Culture, Gender, and Authority in the Japanese Subsidiary of an American Corporation
Publication: Jan 09
Publication: Jan 09
Publication: Jan 09
5.5 x 8.25
How culture and gender become weapons in the evaluation of both Japanese and female employees at an American company in JapanRead Chapter 1 (pdf).
In this intriguing ethnography, Ellen Fuller investigates how issues of gender and identity as they relate to authority are addressed in a globalizing corporate culture. Going Global goes behind the office politics, turf wars and day-to-day workings of a transnational American company in Japan in the late 1990s as employees try to establish a comfortable place within the company. Fuller looks at how relationships among Asians and between Asians and Americans are tested as individuals are promoted to positions of power and authority. Is there pressure for the Japanese to be more “American” to get ahead in business? Do female employees have to subscribe to certain stereotypes to be promoted or respected? How these American and Japanese workers assess one another raises important questions about international business management and human resources.
"Going Global is a thorough and interesting ethnographic study of a mainstream US organization in Japan, a context particularly well-suited for addressing the confluence of gender, culture, and authority issues that are its focus. The author's position as a bilingual insider with extensive access both to individuals and to organizational processes gives credibility to the descriptive accounts and confidence in the relevance of the findings. The specific organizational setting also strengthens Fuller's intended interdisciplinary appeal and highlights the rich insights and very real implications for those in similar organizations responsible to hire, develop, and assess managerial employees in foreign operations." —John A. Volkmar, Otterbein College
"Fuller successfully elucidates ways people exhibit or follow the authorities within the organization where intricate relationships among men and women and cultures (Japanese and American) influence people’s attitudes and behaviour.... Going Global presents an informative case of Transco...In addition, Fuller’s critical analysis on the limited views of 'diversity' held by many managers from the US and still persistent gender perceptions of male managers lead us to think about the difficulty facing companies in developing more efficient and effective management practices in this globalized business world." — Pacific Affairs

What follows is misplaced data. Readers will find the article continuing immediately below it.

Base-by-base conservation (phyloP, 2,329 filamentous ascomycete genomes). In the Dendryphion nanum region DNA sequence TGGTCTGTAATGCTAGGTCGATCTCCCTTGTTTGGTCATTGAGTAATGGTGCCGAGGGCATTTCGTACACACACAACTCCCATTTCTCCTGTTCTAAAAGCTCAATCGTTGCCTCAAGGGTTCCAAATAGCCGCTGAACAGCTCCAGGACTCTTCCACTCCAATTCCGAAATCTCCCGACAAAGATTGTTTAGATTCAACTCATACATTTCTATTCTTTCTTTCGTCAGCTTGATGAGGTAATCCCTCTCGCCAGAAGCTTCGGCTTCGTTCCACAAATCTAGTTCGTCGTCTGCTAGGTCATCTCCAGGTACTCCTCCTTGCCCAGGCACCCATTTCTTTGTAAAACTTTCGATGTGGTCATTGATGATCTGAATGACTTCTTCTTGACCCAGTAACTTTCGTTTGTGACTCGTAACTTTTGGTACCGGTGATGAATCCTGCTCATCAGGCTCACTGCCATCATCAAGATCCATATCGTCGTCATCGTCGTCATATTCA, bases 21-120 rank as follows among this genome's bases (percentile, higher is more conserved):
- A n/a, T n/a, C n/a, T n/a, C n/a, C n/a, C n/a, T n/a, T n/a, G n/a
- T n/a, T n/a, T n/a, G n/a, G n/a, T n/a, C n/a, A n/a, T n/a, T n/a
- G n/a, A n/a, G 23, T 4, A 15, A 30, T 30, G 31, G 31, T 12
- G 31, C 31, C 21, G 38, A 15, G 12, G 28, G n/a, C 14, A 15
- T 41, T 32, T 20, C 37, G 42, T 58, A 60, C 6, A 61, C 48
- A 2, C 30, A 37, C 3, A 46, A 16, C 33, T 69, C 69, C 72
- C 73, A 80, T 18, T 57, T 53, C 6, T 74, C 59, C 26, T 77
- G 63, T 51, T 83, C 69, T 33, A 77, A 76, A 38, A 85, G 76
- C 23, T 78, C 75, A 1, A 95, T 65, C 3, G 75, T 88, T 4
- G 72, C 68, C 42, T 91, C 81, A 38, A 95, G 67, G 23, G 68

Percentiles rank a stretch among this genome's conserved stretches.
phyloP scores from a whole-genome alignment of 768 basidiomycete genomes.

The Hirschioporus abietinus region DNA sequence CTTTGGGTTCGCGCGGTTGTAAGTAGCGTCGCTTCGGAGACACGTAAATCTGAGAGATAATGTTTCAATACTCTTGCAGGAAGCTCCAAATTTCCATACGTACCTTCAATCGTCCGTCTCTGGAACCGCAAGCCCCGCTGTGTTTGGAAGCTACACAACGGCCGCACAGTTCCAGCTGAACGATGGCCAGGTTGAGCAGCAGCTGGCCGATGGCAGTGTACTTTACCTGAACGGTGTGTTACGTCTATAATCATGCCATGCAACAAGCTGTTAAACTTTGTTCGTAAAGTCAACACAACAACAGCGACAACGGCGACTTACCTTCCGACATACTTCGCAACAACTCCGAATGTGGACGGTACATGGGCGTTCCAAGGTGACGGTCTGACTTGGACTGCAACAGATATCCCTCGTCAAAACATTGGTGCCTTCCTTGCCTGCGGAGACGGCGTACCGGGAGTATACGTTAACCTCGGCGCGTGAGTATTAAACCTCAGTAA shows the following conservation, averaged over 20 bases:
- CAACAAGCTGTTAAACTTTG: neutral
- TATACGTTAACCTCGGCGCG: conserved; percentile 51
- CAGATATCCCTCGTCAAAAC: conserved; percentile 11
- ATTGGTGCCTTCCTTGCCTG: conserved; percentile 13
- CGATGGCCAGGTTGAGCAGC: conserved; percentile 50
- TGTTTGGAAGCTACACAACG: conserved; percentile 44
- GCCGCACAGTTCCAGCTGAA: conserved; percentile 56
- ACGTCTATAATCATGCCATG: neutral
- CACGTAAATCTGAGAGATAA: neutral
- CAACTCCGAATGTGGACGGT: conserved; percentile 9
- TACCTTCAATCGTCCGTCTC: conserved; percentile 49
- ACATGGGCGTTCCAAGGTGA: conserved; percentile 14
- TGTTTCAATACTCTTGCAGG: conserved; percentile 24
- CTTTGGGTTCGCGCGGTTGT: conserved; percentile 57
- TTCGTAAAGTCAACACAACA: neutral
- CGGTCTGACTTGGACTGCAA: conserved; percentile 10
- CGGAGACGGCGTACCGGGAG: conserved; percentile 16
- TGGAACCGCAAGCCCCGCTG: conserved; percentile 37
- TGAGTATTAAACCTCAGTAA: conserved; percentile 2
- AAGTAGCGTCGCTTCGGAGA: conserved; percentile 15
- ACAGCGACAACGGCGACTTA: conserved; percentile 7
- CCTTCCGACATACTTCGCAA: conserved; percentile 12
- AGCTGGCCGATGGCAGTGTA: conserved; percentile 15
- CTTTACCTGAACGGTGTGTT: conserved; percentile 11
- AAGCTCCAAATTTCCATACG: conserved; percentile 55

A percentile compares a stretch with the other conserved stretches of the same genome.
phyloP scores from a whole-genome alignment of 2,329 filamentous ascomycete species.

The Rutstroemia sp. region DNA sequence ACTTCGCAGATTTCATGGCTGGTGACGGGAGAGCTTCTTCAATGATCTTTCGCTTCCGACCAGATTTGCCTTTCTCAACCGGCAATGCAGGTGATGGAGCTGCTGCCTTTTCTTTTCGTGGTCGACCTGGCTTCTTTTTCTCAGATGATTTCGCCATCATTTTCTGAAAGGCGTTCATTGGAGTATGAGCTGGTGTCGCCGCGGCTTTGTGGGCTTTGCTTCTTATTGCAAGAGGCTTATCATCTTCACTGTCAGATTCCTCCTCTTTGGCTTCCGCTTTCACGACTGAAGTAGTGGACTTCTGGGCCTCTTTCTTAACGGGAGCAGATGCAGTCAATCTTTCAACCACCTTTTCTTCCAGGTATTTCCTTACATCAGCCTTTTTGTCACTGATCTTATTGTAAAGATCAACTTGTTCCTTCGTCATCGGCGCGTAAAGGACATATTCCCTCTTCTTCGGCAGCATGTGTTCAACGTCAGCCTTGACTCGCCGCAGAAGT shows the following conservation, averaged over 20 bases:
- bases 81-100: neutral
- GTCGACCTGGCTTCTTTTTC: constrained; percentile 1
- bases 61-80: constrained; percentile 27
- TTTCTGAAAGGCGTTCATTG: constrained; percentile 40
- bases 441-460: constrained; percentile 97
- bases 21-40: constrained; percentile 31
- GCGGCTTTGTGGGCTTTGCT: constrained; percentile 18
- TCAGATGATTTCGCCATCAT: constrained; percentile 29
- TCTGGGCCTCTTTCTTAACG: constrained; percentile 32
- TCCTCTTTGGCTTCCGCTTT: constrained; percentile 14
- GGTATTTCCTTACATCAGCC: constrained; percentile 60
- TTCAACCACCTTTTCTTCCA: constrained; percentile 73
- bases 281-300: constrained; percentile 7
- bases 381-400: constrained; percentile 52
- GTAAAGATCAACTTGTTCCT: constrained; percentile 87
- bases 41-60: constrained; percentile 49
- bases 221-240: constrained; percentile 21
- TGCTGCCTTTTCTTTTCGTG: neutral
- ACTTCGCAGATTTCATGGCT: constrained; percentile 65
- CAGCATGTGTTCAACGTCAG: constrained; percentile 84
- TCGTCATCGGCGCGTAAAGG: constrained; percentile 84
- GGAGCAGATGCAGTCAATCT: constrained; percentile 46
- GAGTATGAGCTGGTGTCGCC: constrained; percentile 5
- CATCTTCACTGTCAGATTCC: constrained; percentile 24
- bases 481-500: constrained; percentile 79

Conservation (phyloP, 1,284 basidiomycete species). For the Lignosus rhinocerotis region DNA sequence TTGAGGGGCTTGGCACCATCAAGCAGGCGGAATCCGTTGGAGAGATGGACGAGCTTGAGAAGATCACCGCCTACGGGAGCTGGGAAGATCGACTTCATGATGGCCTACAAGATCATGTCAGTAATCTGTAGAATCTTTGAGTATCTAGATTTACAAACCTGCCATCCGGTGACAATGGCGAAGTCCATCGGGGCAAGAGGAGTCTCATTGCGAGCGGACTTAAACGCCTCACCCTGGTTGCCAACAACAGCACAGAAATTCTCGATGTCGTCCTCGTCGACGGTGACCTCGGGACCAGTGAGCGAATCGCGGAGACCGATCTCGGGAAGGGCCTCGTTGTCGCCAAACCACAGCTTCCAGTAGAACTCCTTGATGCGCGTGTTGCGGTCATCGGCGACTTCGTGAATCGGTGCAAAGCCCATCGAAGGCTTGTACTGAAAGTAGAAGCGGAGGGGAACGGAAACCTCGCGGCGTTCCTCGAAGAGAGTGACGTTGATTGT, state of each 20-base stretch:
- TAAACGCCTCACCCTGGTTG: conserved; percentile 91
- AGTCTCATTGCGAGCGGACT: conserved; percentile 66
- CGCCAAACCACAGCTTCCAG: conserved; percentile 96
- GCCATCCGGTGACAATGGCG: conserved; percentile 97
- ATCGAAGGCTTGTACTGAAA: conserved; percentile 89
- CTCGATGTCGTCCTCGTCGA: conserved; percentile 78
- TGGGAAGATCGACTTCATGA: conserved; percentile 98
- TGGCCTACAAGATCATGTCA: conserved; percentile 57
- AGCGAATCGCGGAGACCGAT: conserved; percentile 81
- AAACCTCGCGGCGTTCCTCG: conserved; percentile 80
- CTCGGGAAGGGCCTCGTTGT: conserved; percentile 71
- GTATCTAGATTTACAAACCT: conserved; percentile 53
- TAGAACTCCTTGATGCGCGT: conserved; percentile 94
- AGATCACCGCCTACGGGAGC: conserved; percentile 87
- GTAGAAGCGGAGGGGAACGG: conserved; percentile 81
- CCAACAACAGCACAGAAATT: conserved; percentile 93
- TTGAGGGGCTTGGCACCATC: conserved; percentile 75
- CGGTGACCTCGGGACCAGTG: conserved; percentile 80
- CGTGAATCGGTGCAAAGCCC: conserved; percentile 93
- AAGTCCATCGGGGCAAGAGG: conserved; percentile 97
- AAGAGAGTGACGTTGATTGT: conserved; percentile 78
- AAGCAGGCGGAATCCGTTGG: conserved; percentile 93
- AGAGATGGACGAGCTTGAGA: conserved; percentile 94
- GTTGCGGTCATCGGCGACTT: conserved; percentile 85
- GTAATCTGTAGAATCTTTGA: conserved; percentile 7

"Going Global is an excellent book for those involved in transnational corporations as well as students and teachers preparing for study abroad trips. It makes readers aware of how assumptions about culture and gender play out in the workplace." —The Journal of Contemporary Asia
"Fuller provides a unique perspective on the impact of gender and culture issues that face American corporations in a Japanese setting…. The book provides insight for individuals with respect to expectations and challenges, insight she gained through her immersion in the system. Fuller’s use of rich descriptive writing provides the reader with an authentic picture of the rigid barriers that organizations face when placing management employees in subsidiaries located in Japan. For corporate executives considering subsidiaries in Japan, this is a must read." —Multicultural Review
"Ellen Fuller’s work offers insights into how gendered and cultural biases influence personnel decisions in the Japanese subsidiary of a multinational American company....Going Global is a well-researched case study into an American subsidiary operating in Japan. The author spent a lengthy period in the offices of her subject company and enjoyed extensive access to decision-makers. Fuller’s ambitious interdisciplinary approach and unparalleled access to the firm have allowed for a rare and fascinating study into how power is negotiated between different actors within an organization....(I)t is well worth reading for gaining a deeper understanding of the complex power dynamics that endure within supposedly 'liberal' and 'globalizing' multinational companies." —The Journal of Asian Studies
Table of Contents
Preface Acknowledgements 1. Culture, Gender, and Authority in Transnational Corporate Contexts 2. Setting Transco within the Contexts of American and Japanese Corporations 3. Uncertainty, Trust, and Commitment: Defining the Self in Relation to Employment in Transco 4. Identity and Perception at Transco: Manifestations of Confusion 5. Authority as Culture and Gender Dominance 6. Embracing Chaos: Toward a More Genuine Valuation of Difference Notes Reference Index